As followers of this blog will know, UN staff have teamed up with the producers and writers of the NBC science-fiction show Revolution, which this season has drawn a number of its story lines and characters from the harsh reality of daily life for many people living in unstable environments around the world.

In episode 16, “Exposition Boulevard,” we are introduced to children who have been recruited, brainwashed and trained to fight and die by the so-called Patriots in its war for control over land and communities.

Credit: Warner Bros.

Credit: Warner Bros.

Unfortunately, this is one of the show’s storylines that is rooted in the harsh facts of today’s world. Estimates put hundreds of thousands of children in armed forces and onto the frontlines of brutal conflicts. Many of these children are abducted by militia and some are conscripted by government forces. In addition to fighting, they are used as porters, cooks, messengers or act as lookouts. Girls are vulnerable and are at great risk of being exploited and used as sexual slaves.

Grace Akallo was only 15 yeas-old in 1996, when she was seized from her boarding school in Uganda by the notorious Joseph Kony’s Lord’s Resistance Army (LRA). She was taken to Southern Sudan were she was tortured, sexually assaulted and made to kill in order to survive.

After seven months of physical and psychological abuse Grace found an opportunity to escape when the LRA came under attack by a rebel South Sudanese militia. With the help of villagers, she found some Ugandan soldiers who brought her home. She has gone on to earn a Masters degree and found an NGO dedicated to the protection of women and children’s rights.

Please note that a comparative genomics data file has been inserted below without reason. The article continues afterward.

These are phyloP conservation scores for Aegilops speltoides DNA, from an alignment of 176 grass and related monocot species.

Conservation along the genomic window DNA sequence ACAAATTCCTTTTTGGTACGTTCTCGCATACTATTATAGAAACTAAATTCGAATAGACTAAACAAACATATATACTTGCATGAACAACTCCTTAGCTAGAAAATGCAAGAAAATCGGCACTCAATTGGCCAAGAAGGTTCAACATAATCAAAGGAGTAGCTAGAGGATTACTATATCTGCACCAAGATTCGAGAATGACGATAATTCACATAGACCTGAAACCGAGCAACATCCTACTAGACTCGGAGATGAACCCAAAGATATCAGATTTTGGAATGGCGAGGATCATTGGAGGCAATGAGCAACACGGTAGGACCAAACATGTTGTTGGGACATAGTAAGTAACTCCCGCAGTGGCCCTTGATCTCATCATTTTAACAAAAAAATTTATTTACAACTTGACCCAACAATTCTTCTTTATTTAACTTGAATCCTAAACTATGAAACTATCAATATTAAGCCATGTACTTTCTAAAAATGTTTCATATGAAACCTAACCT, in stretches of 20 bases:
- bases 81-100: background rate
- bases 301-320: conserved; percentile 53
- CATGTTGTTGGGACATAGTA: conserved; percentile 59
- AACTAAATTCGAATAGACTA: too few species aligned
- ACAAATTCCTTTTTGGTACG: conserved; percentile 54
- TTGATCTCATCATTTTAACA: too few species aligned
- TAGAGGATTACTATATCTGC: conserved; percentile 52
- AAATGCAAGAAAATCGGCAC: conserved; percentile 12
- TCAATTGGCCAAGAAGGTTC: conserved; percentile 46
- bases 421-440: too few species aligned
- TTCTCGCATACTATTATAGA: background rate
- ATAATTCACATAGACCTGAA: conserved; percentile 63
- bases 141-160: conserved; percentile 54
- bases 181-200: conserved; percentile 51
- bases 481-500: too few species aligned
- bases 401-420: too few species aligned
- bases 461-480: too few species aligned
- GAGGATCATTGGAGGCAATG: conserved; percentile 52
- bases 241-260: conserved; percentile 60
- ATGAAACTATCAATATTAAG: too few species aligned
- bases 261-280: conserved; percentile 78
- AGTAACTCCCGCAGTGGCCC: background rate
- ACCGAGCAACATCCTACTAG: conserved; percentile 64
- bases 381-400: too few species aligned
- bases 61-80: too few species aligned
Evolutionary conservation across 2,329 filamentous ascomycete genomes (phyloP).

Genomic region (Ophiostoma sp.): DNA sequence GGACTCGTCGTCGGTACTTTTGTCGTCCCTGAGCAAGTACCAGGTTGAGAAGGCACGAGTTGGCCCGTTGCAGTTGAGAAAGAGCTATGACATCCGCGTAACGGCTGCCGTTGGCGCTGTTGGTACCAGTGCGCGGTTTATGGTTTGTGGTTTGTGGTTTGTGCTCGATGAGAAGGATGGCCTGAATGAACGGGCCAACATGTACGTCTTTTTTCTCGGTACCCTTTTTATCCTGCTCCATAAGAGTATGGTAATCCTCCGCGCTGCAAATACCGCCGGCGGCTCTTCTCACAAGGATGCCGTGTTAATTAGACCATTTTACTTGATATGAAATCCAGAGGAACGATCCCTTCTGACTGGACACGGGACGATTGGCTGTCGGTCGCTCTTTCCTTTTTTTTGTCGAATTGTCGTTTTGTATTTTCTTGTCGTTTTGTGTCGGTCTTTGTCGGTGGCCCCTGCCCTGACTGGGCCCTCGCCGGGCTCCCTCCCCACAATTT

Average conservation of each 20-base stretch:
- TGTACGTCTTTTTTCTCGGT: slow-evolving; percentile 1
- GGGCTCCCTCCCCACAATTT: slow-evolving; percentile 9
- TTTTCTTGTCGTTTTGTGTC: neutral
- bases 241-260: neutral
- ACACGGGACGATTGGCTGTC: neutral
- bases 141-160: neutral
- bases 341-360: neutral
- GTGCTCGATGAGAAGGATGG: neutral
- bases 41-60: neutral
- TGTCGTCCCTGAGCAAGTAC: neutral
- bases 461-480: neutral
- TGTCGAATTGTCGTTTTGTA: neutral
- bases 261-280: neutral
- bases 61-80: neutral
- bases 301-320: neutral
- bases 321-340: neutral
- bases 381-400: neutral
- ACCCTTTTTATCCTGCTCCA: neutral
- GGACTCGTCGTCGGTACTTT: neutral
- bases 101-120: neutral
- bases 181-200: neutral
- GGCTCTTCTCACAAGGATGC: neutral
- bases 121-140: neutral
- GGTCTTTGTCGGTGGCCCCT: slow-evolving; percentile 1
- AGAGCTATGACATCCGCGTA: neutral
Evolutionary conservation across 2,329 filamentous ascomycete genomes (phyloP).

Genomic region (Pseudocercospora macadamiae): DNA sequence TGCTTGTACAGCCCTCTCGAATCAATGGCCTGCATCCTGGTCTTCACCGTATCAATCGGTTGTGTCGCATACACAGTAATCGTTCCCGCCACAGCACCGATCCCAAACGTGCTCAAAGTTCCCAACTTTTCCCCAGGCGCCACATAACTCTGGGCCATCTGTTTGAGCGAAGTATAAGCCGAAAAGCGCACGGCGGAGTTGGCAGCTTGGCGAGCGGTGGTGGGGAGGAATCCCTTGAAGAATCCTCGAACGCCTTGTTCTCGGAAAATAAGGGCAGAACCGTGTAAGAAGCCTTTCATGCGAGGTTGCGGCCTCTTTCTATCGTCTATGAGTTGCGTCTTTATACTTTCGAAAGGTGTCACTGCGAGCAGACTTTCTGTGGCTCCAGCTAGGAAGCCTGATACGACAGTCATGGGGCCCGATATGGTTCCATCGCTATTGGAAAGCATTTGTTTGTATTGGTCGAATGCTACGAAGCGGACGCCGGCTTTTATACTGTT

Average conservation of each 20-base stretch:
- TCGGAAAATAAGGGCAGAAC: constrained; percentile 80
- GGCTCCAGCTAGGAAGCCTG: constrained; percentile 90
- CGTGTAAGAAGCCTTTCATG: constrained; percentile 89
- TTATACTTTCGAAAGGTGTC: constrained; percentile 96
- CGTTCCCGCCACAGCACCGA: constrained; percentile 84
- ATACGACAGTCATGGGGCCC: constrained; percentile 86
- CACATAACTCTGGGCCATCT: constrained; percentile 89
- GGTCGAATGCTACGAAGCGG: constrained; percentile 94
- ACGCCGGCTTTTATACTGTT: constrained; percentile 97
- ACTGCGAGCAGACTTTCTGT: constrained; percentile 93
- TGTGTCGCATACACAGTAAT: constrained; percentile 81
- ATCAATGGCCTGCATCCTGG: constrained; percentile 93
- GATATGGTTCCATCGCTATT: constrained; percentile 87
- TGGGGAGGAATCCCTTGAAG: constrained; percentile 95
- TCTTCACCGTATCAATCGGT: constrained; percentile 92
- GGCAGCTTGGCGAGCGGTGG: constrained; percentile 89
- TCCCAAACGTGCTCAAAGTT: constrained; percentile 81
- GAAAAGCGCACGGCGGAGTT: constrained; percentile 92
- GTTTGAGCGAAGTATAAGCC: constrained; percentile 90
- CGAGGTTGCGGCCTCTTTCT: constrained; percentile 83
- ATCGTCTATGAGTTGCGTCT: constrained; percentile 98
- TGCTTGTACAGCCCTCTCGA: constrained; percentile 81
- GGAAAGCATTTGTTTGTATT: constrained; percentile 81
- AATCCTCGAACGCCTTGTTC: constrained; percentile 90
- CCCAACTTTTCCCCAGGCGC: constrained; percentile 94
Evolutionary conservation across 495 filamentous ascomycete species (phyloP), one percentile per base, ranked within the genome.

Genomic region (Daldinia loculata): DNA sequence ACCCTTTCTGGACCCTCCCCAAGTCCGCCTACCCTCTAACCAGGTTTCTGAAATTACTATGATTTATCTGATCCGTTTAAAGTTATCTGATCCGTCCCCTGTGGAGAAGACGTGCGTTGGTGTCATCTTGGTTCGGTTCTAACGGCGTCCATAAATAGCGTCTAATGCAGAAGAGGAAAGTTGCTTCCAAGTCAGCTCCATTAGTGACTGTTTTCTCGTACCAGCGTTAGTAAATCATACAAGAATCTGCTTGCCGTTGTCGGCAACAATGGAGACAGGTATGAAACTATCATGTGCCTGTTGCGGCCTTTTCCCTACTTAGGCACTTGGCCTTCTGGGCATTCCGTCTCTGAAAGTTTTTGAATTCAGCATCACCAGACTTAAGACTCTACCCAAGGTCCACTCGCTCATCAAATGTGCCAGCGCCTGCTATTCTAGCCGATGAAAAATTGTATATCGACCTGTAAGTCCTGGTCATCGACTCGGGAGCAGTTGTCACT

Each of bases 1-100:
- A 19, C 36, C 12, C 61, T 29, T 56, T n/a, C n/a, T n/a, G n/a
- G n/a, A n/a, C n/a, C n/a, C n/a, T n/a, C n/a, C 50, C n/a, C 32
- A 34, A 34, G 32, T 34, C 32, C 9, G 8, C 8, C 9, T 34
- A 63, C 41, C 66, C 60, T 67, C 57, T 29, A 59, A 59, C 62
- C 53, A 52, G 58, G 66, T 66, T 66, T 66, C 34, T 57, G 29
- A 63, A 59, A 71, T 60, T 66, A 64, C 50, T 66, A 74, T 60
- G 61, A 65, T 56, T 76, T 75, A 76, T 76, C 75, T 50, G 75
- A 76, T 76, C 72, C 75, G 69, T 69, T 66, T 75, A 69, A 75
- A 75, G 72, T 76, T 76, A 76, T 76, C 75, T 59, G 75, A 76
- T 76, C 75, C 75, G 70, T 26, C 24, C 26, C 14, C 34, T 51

The UN Office of the Special Representative for Children and Armed Conflict and UNICEF recently launched a campaign aimed at ending and preventing the recruitment and use of children by national security forces in conflict by 2016: “Children, Not Soldiers.”


At this time, eight government security forces, listed in the annexes of the Annual Report of the Secretary-General on Children and Armed Conflict, are known to recruit and use children. Over the next two years, the Office of the Special Representative of the Secretary-General on Children and Armed Conflict and UNICEF, together with other UN entities and NGOs, will increase their efforts to support these eight governments to end the recruitment and use of children and will also help them reintegrate these children into society.

Follow our Twitter updates via @UN during Season 2 of Revolution. We will continue to highlight some of the facts and real-life challenges depicted in Revolution, and present fans of the show with opportunities to learn more and make a difference.